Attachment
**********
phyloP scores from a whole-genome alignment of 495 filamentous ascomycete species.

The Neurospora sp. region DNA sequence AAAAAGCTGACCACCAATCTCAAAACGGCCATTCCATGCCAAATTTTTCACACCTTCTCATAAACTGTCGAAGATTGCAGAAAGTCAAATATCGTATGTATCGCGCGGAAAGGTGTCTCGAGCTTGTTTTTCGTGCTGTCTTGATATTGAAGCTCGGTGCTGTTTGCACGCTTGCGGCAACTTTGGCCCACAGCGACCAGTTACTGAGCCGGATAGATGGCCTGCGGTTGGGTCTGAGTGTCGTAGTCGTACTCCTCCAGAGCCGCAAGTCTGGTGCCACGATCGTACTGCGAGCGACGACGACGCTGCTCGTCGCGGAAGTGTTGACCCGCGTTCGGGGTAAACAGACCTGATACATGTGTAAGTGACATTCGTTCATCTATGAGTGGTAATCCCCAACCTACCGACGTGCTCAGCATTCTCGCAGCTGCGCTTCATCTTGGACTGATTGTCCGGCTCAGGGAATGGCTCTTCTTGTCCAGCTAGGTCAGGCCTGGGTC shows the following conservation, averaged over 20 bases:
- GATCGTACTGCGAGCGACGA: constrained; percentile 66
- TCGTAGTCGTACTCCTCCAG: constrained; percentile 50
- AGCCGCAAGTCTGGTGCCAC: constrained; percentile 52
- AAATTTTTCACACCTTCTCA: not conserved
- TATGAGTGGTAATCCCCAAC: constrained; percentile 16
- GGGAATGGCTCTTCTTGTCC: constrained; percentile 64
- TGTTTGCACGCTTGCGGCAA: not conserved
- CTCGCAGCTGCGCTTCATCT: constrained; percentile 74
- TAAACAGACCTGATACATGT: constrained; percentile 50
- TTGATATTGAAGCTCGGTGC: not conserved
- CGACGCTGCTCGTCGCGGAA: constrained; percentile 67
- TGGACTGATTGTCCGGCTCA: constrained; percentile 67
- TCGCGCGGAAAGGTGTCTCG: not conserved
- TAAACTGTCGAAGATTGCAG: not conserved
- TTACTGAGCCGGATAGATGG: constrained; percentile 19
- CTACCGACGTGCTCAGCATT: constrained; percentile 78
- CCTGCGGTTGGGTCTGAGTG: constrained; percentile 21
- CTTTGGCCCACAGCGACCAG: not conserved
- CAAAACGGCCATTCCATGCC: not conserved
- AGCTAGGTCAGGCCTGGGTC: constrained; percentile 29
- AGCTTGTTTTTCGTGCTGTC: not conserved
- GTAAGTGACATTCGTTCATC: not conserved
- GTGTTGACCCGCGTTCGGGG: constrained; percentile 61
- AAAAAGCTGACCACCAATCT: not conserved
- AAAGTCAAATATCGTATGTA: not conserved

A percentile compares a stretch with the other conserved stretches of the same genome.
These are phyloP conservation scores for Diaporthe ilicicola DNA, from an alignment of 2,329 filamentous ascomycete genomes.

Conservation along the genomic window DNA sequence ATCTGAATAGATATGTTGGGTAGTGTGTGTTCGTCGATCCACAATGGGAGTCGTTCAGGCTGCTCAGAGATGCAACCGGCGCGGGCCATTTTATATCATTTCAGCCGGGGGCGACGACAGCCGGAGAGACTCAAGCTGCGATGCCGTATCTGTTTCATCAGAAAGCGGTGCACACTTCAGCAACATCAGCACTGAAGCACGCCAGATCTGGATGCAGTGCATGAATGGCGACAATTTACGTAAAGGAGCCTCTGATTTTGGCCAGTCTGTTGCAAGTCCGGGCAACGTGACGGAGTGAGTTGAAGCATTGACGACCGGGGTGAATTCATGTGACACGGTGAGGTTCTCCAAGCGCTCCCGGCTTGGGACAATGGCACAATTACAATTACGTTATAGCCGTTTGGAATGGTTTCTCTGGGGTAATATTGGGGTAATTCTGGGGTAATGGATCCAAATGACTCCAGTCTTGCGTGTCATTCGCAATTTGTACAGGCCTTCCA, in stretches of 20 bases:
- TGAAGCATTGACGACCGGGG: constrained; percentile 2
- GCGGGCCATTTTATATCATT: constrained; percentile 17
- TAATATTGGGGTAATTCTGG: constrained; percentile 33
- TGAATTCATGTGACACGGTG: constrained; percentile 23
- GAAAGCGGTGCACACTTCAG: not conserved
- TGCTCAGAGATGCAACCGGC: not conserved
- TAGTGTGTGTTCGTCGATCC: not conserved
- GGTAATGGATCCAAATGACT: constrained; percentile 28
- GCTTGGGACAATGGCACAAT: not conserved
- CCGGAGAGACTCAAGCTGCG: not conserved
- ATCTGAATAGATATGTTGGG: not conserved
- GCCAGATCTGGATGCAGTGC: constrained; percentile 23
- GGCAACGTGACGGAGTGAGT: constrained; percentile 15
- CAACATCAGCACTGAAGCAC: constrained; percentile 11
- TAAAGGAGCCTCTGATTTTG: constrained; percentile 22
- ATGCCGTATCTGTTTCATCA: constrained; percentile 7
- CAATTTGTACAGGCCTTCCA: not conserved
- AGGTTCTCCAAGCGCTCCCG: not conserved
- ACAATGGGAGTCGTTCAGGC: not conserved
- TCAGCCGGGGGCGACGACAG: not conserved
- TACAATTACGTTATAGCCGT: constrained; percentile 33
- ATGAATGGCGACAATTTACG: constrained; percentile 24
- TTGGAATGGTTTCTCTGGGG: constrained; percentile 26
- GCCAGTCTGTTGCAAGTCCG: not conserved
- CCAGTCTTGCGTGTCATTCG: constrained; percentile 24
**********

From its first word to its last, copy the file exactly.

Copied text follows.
phyloP scores from a whole-genome alignment of 495 filamentous ascomycete species.

The Neurospora sp. region DNA sequence AAAAAGCTGACCACCAATCTCAAAACGGCCATTCCATGCCAAATTTTTCACACCTTCTCATAAACTGTCGAAGATTGCAGAAAGTCAAATATCGTATGTATCGCGCGGAAAGGTGTCTCGAGCTTGTTTTTCGTGCTGTCTTGATATTGAAGCTCGGTGCTGTTTGCACGCTTGCGGCAACTTTGGCCCACAGCGACCAGTTACTGAGCCGGATAGATGGCCTGCGGTTGGGTCTGAGTGTCGTAGTCGTACTCCTCCAGAGCCGCAAGTCTGGTGCCACGATCGTACTGCGAGCGACGACGACGCTGCTCGTCGCGGAAGTGTTGACCCGCGTTCGGGGTAAACAGACCTGATACATGTGTAAGTGACATTCGTTCATCTATGAGTGGTAATCCCCAACCTACCGACGTGCTCAGCATTCTCGCAGCTGCGCTTCATCTTGGACTGATTGTCCGGCTCAGGGAATGGCTCTTCTTGTCCAGCTAGGTCAGGCCTGGGTC shows the following conservation, averaged over 20 bases:
- GATCGTACTGCGAGCGACGA: constrained; percentile 66
- TCGTAGTCGTACTCCTCCAG: constrained; percentile 50
- AGCCGCAAGTCTGGTGCCAC: constrained; percentile 52
- AAATTTTTCACACCTTCTCA: not conserved
- TATGAGTGGTAATCCCCAAC: constrained; percentile 16
- GGGAATGGCTCTTCTTGTCC: constrained; percentile 64
- TGTTTGCACGCTTGCGGCAA: not conserved
- CTCGCAGCTGCGCTTCATCT: constrained; percentile 74
- TAAACAGACCTGATACATGT: constrained; percentile 50
- TTGATATTGAAGCTCGGTGC: not conserved
- CGACGCTGCTCGTCGCGGAA: constrained; percentile 67
- TGGACTGATTGTCCGGCTCA: constrained; percentile 67
- TCGCGCGGAAAGGTGTCTCG: not conserved
- TAAACTGTCGAAGATTGCAG: not conserved
- TTACTGAGCCGGATAGATGG: constrained; percentile 19
- CTACCGACGTGCTCAGCATT: constrained; percentile 78
- CCTGCGGTTGGGTCTGAGTG: constrained; percentile 21
- CTTTGGCCCACAGCGACCAG: not conserved
- CAAAACGGCCATTCCATGCC: not conserved
- AGCTAGGTCAGGCCTGGGTC: constrained; percentile 29
- AGCTTGTTTTTCGTGCTGTC: not conserved
- GTAAGTGACATTCGTTCATC: not conserved
- GTGTTGACCCGCGTTCGGGG: constrained; percentile 61
- AAAAAGCTGACCACCAATCT: not conserved
- AAAGTCAAATATCGTATGTA: not conserved

A percentile compares a stretch with the other conserved stretches of the same genome.
These are phyloP conservation scores for Diaporthe ilicicola DNA, from an alignment of 2,329 filamentous ascomycete genomes.

Conservation along the genomic window DNA sequence ATCTGAATAGATATGTTGGGTAGTGTGTGTTCGTCGATCCACAATGGGAGTCGTTCAGGCTGCTCAGAGATGCAACCGGCGCGGGCCATTTTATATCATTTCAGCCGGGGGCGACGACAGCCGGAGAGACTCAAGCTGCGATGCCGTATCTGTTTCATCAGAAAGCGGTGCACACTTCAGCAACATCAGCACTGAAGCACGCCAGATCTGGATGCAGTGCATGAATGGCGACAATTTACGTAAAGGAGCCTCTGATTTTGGCCAGTCTGTTGCAAGTCCGGGCAACGTGACGGAGTGAGTTGAAGCATTGACGACCGGGGTGAATTCATGTGACACGGTGAGGTTCTCCAAGCGCTCCCGGCTTGGGACAATGGCACAATTACAATTACGTTATAGCCGTTTGGAATGGTTTCTCTGGGGTAATATTGGGGTAATTCTGGGGTAATGGATCCAAATGACTCCAGTCTTGCGTGTCATTCGCAATTTGTACAGGCCTTCCA, in stretches of 20 bases:
- TGAAGCATTGACGACCGGGG: constrained; percentile 2
- GCGGGCCATTTTATATCATT: constrained; percentile 17
- TAATATTGGGGTAATTCTGG: constrained; percentile 33
- TGAATTCATGTGACACGGTG: constrained; percentile 23
- GAAAGCGGTGCACACTTCAG: not conserved
- TGCTCAGAGATGCAACCGGC: not conserved
- TAGTGTGTGTTCGTCGATCC: not conserved
- GGTAATGGATCCAAATGACT: constrained; percentile 28
- GCTTGGGACAATGGCACAAT: not conserved
- CCGGAGAGACTCAAGCTGCG: not conserved
- ATCTGAATAGATATGTTGGG: not conserved
- GCCAGATCTGGATGCAGTGC: constrained; percentile 23
- GGCAACGTGACGGAGTGAGT: constrained; percentile 15
- CAACATCAGCACTGAAGCAC: constrained; percentile 11
- TAAAGGAGCCTCTGATTTTG: constrained; percentile 22
- ATGCCGTATCTGTTTCATCA: constrained; percentile 7
- CAATTTGTACAGGCCTTCCA: not conserved
- AGGTTCTCCAAGCGCTCCCG: not conserved
- ACAATGGGAGTCGTTCAGGC: not conserved
- TCAGCCGGGGGCGACGACAG: not conserved
- TACAATTACGTTATAGCCGT: constrained; percentile 33
- ATGAATGGCGACAATTTACG: constrained; percentile 24
- TTGGAATGGTTTCTCTGGGG: constrained; percentile 26
- GCCAGTCTGTTGCAAGTCCG: not conserved
- CCAGTCTTGCGTGTCATTCG: constrained; percentile 24